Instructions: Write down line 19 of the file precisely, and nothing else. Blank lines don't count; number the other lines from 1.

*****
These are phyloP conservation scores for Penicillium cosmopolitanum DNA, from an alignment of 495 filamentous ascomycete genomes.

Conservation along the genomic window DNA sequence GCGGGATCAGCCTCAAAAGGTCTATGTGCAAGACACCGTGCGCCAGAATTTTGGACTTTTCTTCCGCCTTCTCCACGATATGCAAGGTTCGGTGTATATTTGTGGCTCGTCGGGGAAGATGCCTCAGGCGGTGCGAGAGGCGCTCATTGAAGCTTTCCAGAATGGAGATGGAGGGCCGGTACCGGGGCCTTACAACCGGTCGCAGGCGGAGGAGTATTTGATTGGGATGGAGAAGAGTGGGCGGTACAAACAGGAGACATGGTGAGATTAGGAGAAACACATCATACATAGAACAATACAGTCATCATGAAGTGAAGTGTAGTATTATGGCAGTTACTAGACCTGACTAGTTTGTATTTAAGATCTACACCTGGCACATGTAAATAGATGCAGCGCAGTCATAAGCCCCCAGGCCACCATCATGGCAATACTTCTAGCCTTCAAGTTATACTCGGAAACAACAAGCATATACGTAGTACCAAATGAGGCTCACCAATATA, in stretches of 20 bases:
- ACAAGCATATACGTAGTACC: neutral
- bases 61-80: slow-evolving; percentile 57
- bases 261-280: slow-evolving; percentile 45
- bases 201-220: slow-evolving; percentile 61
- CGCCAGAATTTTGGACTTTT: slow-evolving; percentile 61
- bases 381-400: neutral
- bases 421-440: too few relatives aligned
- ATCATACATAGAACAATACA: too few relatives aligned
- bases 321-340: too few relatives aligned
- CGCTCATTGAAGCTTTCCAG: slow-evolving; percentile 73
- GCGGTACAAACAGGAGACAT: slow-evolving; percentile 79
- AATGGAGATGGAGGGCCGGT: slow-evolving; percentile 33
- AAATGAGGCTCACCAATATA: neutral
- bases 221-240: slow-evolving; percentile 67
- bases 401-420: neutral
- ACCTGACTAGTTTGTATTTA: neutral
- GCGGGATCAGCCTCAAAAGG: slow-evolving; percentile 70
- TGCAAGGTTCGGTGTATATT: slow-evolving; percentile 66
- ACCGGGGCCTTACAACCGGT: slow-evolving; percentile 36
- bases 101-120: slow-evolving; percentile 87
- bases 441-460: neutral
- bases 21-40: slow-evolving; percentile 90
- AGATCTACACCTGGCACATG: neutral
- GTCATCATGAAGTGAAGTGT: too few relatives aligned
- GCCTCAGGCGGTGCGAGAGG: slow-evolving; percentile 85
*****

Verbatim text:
- GCGGGATCAGCCTCAAAAGG: slow-evolving; percentile 70